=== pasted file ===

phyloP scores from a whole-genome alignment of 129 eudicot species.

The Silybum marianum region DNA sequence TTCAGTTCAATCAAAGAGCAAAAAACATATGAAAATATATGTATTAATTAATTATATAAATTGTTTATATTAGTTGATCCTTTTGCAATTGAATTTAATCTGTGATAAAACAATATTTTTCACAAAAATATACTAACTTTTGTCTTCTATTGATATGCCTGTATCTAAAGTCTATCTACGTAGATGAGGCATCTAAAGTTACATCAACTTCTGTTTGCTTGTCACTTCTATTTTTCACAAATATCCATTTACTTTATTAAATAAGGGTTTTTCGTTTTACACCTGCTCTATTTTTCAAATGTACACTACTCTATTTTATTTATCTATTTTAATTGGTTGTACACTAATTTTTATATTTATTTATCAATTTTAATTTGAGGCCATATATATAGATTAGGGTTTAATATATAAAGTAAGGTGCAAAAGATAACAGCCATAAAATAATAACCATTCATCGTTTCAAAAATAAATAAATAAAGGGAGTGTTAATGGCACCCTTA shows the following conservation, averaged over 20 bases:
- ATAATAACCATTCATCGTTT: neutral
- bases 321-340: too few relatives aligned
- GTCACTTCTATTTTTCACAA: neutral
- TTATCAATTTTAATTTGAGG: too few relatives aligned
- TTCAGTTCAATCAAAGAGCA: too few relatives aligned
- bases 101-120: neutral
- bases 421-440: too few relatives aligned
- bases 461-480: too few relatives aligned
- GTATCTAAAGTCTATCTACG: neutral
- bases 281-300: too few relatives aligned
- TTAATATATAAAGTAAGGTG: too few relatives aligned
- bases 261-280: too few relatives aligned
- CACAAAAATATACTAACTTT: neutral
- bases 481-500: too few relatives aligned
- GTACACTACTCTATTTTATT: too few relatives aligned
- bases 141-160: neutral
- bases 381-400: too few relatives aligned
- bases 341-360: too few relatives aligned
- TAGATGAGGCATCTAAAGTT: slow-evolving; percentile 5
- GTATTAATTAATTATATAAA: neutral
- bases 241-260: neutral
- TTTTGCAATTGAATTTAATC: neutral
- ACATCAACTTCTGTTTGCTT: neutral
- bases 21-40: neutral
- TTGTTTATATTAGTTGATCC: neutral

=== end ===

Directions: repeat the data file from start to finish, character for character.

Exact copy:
phyloP scores from a whole-genome alignment of 129 eudicot species.

The Silybum marianum region DNA sequence TTCAGTTCAATCAAAGAGCAAAAAACATATGAAAATATATGTATTAATTAATTATATAAATTGTTTATATTAGTTGATCCTTTTGCAATTGAATTTAATCTGTGATAAAACAATATTTTTCACAAAAATATACTAACTTTTGTCTTCTATTGATATGCCTGTATCTAAAGTCTATCTACGTAGATGAGGCATCTAAAGTTACATCAACTTCTGTTTGCTTGTCACTTCTATTTTTCACAAATATCCATTTACTTTATTAAATAAGGGTTTTTCGTTTTACACCTGCTCTATTTTTCAAATGTACACTACTCTATTTTATTTATCTATTTTAATTGGTTGTACACTAATTTTTATATTTATTTATCAATTTTAATTTGAGGCCATATATATAGATTAGGGTTTAATATATAAAGTAAGGTGCAAAAGATAACAGCCATAAAATAATAACCATTCATCGTTTCAAAAATAAATAAATAAAGGGAGTGTTAATGGCACCCTTA shows the following conservation, averaged over 20 bases:
- ATAATAACCATTCATCGTTT: neutral
- bases 321-340: too few relatives aligned
- GTCACTTCTATTTTTCACAA: neutral
- TTATCAATTTTAATTTGAGG: too few relatives aligned
- TTCAGTTCAATCAAAGAGCA: too few relatives aligned
- bases 101-120: neutral
- bases 421-440: too few relatives aligned
- bases 461-480: too few relatives aligned
- GTATCTAAAGTCTATCTACG: neutral
- bases 281-300: too few relatives aligned
- TTAATATATAAAGTAAGGTG: too few relatives aligned
- bases 261-280: too few relatives aligned
- CACAAAAATATACTAACTTT: neutral
- bases 481-500: too few relatives aligned
- GTACACTACTCTATTTTATT: too few relatives aligned
- bases 141-160: neutral
- bases 381-400: too few relatives aligned
- bases 341-360: too few relatives aligned
- TAGATGAGGCATCTAAAGTT: slow-evolving; percentile 5
- GTATTAATTAATTATATAAA: neutral
- bases 241-260: neutral
- TTTTGCAATTGAATTTAATC: neutral
- ACATCAACTTCTGTTTGCTT: neutral
- bases 21-40: neutral
- TTGTTTATATTAGTTGATCC: neutral